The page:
Possessing different physical attributes and cultural customs to the majority can make it difficult to feel like one belongs to a certain group. Groups are formed on opinion and common interests, not feeling like a person shares any of these things with another can make a person feel like an outsider especially a migrant.
Unfortunately, many migrants that come to Australia find themselves in this situation, struggling to feel included and comfortable with their changing identities. However, these differences make it harder to belong to one group; they can also strengthen bonds with one another. The most immediate and obvious indicator of difference with migrant is that of physical appearance. Coming from another country means in some cases different colour skin or the way we talk. Automatically these people are viewed as different based upon the very simple fact that they do not look like everyone else and this makes it difficult to let them feel as they belong. Having a sense of not belonging can mean social exclusion and a person constantly trying to change themselves and their culture to fit in with everyone else and be “normal” leaving who they really are behind.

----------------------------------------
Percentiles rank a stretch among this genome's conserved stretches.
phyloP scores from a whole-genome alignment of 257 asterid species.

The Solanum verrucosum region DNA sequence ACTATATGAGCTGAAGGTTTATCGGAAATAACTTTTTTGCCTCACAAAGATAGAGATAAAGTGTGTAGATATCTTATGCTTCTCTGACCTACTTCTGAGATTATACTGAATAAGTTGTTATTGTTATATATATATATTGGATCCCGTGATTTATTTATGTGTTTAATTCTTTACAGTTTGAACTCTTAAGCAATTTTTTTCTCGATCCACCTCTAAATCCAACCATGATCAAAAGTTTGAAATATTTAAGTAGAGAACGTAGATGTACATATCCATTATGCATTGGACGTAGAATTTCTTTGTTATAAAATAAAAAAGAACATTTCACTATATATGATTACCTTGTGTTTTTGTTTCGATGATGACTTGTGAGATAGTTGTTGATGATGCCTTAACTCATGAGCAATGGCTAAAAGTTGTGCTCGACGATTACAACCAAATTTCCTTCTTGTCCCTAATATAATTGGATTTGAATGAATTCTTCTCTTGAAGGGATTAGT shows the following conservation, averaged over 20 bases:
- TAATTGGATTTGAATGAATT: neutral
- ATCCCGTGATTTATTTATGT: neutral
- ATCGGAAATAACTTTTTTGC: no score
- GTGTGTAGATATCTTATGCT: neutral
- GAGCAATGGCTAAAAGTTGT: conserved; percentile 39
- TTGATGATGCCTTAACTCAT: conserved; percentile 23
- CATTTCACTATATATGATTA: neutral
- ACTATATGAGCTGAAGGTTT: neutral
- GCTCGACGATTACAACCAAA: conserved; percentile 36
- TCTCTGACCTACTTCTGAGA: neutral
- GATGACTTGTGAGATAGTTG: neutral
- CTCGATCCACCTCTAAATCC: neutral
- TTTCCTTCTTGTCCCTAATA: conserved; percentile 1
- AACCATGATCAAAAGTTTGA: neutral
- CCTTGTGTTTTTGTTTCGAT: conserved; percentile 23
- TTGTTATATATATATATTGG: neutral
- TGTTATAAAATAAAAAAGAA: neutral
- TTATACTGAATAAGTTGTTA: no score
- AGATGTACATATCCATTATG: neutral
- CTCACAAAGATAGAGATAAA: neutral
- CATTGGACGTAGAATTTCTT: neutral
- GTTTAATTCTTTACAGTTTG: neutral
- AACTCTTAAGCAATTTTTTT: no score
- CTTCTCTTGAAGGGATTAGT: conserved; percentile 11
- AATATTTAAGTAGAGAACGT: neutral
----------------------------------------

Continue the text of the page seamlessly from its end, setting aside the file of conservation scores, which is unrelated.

These physical attributes can mean people; particular school kids categorize migrants and offer a very constant reminder to the migrants of the differences they possess. In the anthology Growing up Asian in Australia Aditi Gouvrnel shares with the reader in her story “Wei-Lei and Me” of her experiences of migration in the school playground. Through this story the reader sees just how some of the simple differences in life, like where Gouvrnel is from can cause a person to feel like an outsider and making it very difficult to feel as if she belongs to any group at all. Insult after insult kids in the playground and at Gouvernel’s school would tease her, one insult she recalls, was based upon her dark skin colour, that it “even looks